In "An End to Audience?", Margaret Atwood discusses the responsibilities of fiction writers. She believes that the function of a fiction writer is to examine society in ways "through which we can see ourselves and the ways in which we behave towards each other" (17). Another responsibility for an artist is to speak out the forbidden and be the voice of the powerless. These theories can be applied to the short stories of "The Stolen Party" by Liliana Hecker and "Everyday Use" by Alice Walker.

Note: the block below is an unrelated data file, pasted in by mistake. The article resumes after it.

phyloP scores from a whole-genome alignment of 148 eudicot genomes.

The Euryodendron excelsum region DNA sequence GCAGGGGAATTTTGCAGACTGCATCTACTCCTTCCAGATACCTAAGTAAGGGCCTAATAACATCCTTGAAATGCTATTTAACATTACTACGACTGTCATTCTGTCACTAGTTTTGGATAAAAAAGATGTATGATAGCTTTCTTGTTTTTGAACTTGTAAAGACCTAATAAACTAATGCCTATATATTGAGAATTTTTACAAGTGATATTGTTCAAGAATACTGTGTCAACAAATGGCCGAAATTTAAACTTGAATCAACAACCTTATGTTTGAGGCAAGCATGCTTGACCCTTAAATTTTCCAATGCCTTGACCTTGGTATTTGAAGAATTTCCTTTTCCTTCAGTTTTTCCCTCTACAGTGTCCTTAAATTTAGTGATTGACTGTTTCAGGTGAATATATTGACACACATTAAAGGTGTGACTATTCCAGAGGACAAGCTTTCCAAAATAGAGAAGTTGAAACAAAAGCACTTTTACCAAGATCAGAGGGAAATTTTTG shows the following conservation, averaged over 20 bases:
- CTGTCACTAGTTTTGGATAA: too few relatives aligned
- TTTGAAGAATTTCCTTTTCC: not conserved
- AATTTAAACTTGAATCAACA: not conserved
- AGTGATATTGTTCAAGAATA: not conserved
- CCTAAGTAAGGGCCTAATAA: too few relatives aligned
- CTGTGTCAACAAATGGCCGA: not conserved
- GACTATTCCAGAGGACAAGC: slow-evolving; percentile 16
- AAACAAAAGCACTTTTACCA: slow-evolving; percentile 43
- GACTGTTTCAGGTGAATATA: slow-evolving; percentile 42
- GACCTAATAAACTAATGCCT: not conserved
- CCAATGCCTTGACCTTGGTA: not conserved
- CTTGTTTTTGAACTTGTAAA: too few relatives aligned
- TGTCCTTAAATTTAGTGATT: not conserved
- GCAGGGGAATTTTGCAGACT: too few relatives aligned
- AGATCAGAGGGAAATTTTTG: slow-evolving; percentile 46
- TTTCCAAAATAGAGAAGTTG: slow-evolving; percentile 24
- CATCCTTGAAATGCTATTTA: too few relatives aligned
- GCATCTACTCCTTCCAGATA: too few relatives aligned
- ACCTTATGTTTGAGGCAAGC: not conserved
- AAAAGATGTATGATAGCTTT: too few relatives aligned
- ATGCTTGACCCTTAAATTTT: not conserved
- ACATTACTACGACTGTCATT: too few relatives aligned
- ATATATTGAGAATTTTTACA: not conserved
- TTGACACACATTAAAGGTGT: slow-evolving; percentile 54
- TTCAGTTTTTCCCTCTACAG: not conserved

For instance, In "The Stolen Party", Liliana Hecker depicts a typical stereotype barrier between two socio-economic groups: the rich upper class and the poor lower class. In this particular story, Rosaura is treated differently because of her social economic status. According to Atwood, fiction writers should be a "guardian of moral and ethical sense in a community" (17). In this short story, the author conveys the moral and ethical values of the two classes. Some of the children at the party are educated, mannered, and well behaved. Rosuara is a well educated child, at the top of her class. She is courteous, determined, courageous, humble and in some cases better behaved than some of the rich children and although they have the same values, they are treated differently. As a child of just 11 years old, her naivety and innocence is shattered by the harsh reality that social barriers exist. In a conversation with her mother, Herminia, Rosaura says, "Rich people go to Heaven too" (315. While Rosaura is at the birthday party having a great time with the monkey, she is disillusioned by Senora Inez" actions. "You really and truly earned this," Senora Ines said handing over two bills she rummaged from her purse. "Thank you for all your help, my pet" (320). The money that was being handed to her made her realize that she was being treated as an employee rather than a birthday guest. The inconclusiveness of this story leaves the reader to reflect or infer what is to happen next.